Julie Elizabeth Powell is a British multi-genre author.
You have written quite a few books- do you find it easy to be prolific or do you find yourself having to work hard on keeping up a certain output?
I have been writing for decades, however, the first story that ‘stuck’ was Gone, rather than throwing my efforts into the bin.
Gone was written in answer to a question after my daughter, Samantha, died because her heart stopped at the age of two and doctors brought her back only for her to be suffering severe brain damage – who she’d been had been wiped clean. Samantha ‘survived’ for seventeen years enduring terrible pain while not even knowing me or her previous existence, all her memories were gone. So then, the question that haunted me during those seventeen years until she died a second and final time: Where had she gone? Because her essence had vanished. Thus, the creation of Gone: into a world where I attempted to answer that question...Avalon.
Gone sees a mother dying and leaving her body where she meets her daughter (her essence, where she waited for her body to die, grown into a young woman and not like the twisted form left on Earth). It tackles a variety of issues including grief, guilt, loss, love, memories, existence and so many more. It’s a fantasy because I couldn’t think of any other way; after all, it was delving into the unknown.
It takes the mother on an epic journey, even a quest of discovery. I think it was a success, if somewhat controversial, especially for ‘believers’, of which I am not. It also includes humour due to the fact that life is irony and contradictory and particularly difficult, so we have to laugh.
It was after I wrote Gone that I found Lulu, a self-publishing site – no traditional publishers or literary agents were interested, as it was far too different from the ‘norm’ and I wasn’t famous.
After that, I wrote The Star Realm, the beginning of an adventure for a younger readership, as fantasy story using the world of Avalon – a place far too interesting to waste. It was fun to write but the story became so big that I had to divide into three: The Avalon Trilogy.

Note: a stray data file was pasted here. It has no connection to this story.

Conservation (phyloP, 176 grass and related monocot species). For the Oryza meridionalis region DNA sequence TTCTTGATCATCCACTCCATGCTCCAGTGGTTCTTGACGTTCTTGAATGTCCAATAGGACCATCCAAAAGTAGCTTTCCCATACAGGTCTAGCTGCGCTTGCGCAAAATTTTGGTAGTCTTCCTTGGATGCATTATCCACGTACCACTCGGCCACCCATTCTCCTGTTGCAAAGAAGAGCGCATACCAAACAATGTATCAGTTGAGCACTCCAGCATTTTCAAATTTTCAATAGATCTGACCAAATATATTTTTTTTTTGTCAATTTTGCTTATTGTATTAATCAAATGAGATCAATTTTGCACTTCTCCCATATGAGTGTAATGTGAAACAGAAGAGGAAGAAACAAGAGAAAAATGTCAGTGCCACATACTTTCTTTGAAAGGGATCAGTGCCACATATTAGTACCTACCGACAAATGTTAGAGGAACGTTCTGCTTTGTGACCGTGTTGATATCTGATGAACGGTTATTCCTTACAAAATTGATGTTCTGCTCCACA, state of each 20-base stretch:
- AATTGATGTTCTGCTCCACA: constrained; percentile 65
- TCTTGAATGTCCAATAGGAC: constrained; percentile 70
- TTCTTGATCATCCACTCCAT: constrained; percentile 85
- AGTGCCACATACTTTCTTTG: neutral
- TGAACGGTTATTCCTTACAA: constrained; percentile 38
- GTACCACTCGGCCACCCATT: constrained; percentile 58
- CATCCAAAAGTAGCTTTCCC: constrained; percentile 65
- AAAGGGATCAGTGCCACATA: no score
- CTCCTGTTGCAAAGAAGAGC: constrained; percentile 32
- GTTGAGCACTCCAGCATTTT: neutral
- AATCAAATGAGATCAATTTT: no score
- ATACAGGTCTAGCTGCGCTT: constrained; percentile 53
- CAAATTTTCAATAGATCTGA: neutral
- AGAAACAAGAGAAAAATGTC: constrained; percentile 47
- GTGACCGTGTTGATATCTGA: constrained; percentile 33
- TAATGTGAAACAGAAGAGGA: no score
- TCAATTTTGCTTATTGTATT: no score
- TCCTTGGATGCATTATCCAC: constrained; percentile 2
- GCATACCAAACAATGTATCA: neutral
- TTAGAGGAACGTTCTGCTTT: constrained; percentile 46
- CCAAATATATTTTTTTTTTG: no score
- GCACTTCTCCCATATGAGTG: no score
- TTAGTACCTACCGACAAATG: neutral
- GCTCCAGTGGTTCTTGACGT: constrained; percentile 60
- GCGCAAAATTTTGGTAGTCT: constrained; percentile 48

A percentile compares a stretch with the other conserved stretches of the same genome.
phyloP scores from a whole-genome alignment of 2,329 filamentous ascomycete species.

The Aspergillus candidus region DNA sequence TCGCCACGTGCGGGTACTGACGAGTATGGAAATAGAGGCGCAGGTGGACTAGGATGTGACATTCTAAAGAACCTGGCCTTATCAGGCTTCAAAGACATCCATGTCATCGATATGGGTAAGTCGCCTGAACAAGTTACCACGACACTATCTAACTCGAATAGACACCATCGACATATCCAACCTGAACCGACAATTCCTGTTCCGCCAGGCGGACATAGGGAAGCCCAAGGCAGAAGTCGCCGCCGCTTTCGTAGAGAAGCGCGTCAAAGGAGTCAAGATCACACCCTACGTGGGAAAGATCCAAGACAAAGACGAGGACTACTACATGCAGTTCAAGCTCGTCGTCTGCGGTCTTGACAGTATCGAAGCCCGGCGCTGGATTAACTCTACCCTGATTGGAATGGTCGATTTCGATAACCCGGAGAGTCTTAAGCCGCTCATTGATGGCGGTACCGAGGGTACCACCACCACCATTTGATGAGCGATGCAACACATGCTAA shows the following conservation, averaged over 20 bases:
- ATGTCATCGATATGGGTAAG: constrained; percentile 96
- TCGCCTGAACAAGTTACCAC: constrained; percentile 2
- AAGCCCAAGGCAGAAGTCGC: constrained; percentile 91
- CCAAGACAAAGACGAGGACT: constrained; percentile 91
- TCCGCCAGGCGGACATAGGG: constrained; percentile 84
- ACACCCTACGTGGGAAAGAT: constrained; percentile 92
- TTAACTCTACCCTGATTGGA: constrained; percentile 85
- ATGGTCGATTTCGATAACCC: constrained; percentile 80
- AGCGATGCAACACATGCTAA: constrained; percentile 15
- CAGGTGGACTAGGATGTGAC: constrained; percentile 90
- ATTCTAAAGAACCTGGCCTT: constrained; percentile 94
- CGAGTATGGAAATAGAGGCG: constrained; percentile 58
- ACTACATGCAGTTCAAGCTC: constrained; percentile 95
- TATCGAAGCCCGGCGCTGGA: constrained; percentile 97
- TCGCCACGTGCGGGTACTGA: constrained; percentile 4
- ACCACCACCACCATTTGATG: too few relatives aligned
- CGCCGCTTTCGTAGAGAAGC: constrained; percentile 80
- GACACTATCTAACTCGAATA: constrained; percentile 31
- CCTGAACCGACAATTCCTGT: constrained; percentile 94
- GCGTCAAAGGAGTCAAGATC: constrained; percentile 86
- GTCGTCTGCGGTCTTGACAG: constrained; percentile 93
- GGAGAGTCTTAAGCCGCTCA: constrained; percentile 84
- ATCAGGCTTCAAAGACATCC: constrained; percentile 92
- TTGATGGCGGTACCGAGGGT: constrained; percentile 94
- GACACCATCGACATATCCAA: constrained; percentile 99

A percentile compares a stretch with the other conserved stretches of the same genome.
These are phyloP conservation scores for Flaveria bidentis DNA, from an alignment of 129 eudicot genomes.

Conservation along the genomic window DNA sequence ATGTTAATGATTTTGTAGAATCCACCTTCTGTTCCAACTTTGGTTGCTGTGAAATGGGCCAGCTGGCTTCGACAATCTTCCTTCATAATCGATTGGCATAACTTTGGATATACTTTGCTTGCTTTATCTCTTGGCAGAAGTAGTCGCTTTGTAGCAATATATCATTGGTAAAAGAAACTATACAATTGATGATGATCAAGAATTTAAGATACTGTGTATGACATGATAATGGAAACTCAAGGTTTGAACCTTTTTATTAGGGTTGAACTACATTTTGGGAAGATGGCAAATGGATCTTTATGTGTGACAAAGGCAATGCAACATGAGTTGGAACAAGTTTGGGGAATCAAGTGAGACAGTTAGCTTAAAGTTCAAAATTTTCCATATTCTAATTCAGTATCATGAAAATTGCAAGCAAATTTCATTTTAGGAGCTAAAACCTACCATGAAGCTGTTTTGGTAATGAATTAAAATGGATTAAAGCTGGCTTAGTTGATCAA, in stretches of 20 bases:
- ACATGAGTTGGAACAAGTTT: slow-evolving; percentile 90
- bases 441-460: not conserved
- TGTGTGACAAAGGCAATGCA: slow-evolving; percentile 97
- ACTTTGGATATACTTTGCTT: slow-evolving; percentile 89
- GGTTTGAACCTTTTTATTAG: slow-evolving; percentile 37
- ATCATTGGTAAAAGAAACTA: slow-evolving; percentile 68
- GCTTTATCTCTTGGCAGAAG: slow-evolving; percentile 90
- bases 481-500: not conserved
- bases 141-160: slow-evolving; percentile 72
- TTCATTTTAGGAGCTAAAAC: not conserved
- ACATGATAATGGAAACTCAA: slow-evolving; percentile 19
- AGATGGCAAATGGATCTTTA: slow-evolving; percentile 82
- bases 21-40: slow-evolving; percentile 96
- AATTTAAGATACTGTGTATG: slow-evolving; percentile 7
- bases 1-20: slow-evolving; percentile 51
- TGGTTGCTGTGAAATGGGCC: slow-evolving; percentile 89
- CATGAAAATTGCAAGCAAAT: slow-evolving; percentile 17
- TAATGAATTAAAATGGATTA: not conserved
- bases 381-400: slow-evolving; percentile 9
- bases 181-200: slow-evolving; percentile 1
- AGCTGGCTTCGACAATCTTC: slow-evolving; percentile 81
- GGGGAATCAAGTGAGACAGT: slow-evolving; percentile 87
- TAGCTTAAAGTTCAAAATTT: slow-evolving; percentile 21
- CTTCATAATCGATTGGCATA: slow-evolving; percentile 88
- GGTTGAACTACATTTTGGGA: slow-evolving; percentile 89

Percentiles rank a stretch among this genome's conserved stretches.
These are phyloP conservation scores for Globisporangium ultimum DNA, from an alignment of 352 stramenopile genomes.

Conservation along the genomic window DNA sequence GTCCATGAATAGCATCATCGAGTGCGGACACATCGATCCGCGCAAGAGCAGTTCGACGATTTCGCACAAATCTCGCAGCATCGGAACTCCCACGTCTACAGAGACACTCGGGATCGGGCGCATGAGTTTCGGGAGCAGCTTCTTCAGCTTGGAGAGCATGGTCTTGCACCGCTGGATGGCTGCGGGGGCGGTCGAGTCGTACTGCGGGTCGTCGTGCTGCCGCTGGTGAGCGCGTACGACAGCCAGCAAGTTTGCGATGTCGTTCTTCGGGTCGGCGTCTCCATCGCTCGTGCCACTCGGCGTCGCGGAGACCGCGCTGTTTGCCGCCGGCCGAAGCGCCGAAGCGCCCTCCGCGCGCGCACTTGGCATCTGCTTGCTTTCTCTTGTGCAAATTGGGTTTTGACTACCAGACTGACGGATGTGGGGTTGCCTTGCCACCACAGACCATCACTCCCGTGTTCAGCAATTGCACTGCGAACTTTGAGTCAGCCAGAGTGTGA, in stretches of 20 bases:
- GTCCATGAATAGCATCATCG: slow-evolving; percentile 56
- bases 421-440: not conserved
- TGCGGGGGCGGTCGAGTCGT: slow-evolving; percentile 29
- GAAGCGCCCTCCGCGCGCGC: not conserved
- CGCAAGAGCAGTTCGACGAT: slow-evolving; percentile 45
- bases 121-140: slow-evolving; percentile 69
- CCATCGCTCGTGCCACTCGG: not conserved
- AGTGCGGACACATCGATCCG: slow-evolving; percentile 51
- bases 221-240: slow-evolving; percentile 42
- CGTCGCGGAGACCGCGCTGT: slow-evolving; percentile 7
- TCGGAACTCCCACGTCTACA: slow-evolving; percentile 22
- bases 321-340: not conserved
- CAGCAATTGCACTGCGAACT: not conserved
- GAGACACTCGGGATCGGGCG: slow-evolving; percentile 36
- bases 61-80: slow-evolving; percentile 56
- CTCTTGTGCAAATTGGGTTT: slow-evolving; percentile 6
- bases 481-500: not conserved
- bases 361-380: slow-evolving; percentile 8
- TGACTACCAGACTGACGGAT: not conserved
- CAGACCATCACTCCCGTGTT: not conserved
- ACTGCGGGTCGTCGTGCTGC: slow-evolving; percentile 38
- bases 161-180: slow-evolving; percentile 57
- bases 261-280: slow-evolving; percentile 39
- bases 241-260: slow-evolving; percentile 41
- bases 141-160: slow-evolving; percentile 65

The mind has always fascinated me, particularly because of what had happened to Samantha, so I found various ways to explore it. Hence, Lost Shadows, Of Sound Mind, The Puzzling Brain of Martha Tidberry and some others that ventured in the crime thrillers, where I try to understand why people commit terrible acts. Dirty Business, A Murderer’s Heart and a few shorts veered that way.
The idea for Knowing Jack was sparked by my son, Daniel, because of his amazing intuition. I would agree that my stories are rooted in experience though it’s my imagination that usually sees them through.
Many stories and ideas came through dreams and I had to write them. Though it wasn’t until Samantha died the second and final time that I could write Slings & Arrows; a non-fictional account of that gruelling time.
To answer your question (at last), during many years it wasn’t difficult to continue to write, the ideas and ‘will’ continued to flow and ebooks (Kindle) made it even easier to publish. However, since the death of my husband, Trevor, last year, I haven’t been able to write. Strangely, the ideas are there but when I try to write, my brain becomes overwhelmed, making it impossible to create the new worlds.